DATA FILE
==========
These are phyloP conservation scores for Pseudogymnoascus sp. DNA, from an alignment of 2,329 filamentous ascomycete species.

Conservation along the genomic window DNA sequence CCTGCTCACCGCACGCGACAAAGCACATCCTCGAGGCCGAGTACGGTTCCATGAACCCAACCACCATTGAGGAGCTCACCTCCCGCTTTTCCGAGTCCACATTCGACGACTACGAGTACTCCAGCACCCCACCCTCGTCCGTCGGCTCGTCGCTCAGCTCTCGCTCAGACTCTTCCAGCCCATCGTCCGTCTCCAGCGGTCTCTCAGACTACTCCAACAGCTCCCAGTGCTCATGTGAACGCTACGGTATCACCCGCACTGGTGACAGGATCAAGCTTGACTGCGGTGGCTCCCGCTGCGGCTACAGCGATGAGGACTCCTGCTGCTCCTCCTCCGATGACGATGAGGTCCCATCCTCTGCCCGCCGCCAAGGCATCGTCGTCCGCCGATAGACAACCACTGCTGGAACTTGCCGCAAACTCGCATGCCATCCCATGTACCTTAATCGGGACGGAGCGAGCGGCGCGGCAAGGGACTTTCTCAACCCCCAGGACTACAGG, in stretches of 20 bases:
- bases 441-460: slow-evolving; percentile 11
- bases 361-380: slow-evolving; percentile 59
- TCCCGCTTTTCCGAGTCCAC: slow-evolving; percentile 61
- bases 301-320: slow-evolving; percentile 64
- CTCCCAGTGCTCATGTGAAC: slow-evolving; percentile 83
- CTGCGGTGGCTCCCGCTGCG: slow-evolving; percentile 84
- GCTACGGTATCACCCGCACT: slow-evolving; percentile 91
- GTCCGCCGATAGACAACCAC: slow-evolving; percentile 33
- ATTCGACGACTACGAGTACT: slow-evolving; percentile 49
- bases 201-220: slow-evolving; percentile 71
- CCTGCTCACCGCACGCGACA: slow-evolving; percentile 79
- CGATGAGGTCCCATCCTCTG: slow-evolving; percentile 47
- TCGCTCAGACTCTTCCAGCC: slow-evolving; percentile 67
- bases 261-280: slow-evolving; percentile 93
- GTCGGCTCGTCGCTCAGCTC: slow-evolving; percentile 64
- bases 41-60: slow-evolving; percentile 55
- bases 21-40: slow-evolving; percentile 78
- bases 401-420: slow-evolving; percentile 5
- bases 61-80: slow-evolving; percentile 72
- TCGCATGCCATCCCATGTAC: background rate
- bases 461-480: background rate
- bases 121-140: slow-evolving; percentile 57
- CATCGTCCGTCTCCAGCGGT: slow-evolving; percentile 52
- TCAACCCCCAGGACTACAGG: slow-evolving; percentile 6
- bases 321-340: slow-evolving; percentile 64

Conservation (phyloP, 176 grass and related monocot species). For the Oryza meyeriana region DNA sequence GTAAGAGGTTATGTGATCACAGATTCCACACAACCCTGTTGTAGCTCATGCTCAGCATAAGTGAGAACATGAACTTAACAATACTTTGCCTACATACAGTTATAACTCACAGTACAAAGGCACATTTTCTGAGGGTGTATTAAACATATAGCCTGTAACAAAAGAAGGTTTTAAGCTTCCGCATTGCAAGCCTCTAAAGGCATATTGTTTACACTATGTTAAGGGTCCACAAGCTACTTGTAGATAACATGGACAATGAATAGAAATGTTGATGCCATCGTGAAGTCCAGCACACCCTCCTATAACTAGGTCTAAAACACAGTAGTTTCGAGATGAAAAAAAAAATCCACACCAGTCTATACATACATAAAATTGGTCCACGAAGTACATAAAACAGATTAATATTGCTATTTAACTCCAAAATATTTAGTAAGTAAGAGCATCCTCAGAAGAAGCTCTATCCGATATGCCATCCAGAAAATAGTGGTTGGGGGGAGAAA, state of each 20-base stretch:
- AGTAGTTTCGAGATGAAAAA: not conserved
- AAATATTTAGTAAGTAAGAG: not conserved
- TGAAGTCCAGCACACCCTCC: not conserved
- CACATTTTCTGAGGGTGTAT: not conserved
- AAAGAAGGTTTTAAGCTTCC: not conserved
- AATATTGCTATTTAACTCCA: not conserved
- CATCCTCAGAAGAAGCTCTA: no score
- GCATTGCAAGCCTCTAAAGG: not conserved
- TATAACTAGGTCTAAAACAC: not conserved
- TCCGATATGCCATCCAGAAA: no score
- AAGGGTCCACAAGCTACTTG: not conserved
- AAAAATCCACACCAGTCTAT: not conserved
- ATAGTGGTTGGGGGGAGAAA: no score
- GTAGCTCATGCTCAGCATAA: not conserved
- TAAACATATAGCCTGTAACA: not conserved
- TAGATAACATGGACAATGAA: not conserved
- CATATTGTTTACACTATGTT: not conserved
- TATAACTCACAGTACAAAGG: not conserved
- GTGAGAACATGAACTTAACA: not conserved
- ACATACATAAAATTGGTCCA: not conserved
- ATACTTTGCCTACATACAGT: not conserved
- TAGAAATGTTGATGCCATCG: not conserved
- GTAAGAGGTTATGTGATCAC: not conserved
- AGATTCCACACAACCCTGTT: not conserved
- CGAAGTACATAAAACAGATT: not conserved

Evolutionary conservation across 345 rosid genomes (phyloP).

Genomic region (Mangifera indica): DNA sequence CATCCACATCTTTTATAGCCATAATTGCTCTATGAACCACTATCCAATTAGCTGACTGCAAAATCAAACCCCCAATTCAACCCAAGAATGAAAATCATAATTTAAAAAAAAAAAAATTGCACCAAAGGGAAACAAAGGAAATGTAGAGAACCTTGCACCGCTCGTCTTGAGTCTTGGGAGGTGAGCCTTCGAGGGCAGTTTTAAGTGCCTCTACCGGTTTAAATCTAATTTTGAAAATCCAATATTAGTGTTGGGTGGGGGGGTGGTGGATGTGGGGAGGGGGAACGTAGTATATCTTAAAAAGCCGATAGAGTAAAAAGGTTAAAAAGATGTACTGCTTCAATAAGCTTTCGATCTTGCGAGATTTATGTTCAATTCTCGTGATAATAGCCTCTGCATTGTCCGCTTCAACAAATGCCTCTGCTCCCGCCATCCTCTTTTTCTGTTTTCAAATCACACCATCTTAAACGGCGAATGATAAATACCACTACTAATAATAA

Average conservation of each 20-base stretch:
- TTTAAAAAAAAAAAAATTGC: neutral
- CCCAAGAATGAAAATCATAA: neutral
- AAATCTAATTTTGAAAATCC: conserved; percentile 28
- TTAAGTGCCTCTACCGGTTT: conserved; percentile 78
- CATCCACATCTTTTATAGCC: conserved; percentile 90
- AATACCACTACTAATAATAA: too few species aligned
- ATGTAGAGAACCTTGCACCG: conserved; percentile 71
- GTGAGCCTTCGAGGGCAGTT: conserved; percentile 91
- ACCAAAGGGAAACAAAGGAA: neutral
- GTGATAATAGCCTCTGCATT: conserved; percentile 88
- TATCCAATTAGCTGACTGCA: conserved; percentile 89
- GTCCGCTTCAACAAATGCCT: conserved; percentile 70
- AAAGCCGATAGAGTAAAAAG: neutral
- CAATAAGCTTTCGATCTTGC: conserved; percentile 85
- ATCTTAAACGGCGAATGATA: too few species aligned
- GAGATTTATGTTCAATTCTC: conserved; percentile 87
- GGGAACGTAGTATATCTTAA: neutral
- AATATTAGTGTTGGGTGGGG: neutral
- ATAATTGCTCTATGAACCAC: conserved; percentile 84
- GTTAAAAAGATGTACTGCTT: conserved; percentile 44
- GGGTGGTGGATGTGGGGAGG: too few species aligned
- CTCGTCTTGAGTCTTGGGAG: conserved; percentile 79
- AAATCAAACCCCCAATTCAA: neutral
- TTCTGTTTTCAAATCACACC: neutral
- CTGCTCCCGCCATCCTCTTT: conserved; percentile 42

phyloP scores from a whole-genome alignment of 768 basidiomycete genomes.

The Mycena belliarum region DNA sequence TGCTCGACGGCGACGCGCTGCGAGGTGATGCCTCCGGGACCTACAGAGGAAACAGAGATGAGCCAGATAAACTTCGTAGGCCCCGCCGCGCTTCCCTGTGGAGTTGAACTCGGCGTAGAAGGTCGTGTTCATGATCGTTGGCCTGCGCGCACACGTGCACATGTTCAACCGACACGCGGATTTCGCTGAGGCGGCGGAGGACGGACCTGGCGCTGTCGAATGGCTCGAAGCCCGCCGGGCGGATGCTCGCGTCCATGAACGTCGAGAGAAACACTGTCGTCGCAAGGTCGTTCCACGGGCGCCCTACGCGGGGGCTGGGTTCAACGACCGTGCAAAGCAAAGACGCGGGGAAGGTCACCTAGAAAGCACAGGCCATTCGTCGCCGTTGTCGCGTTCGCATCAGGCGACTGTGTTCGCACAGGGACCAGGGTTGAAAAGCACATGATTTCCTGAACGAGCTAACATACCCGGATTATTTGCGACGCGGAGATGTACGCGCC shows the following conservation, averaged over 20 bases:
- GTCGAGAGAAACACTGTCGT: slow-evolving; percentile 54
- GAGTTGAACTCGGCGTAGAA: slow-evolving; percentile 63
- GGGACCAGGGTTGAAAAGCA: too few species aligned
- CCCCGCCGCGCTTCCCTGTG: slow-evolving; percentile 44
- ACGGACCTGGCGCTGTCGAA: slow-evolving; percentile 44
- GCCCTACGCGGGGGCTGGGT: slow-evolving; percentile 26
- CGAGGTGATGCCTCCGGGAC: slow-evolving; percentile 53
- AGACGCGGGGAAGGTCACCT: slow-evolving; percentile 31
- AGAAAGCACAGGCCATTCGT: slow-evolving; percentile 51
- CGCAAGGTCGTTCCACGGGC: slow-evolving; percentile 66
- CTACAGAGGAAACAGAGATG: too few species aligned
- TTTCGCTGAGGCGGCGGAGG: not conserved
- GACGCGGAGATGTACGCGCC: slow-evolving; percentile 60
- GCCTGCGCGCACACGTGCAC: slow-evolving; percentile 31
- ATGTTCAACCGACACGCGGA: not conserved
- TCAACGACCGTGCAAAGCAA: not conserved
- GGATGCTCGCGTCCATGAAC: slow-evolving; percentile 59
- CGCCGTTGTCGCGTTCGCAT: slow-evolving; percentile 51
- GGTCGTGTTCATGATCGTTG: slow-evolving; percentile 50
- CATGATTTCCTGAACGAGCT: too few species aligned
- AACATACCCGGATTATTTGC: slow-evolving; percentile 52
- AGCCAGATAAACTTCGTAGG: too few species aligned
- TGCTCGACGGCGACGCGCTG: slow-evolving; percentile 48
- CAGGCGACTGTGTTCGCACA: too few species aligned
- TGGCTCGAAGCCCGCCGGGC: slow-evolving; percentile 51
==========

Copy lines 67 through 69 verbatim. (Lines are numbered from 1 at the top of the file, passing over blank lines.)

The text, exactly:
- TATCCAATTAGCTGACTGCA: conserved; percentile 89
- GTCCGCTTCAACAAATGCCT: conserved; percentile 70
- AAAGCCGATAGAGTAAAAAG: neutral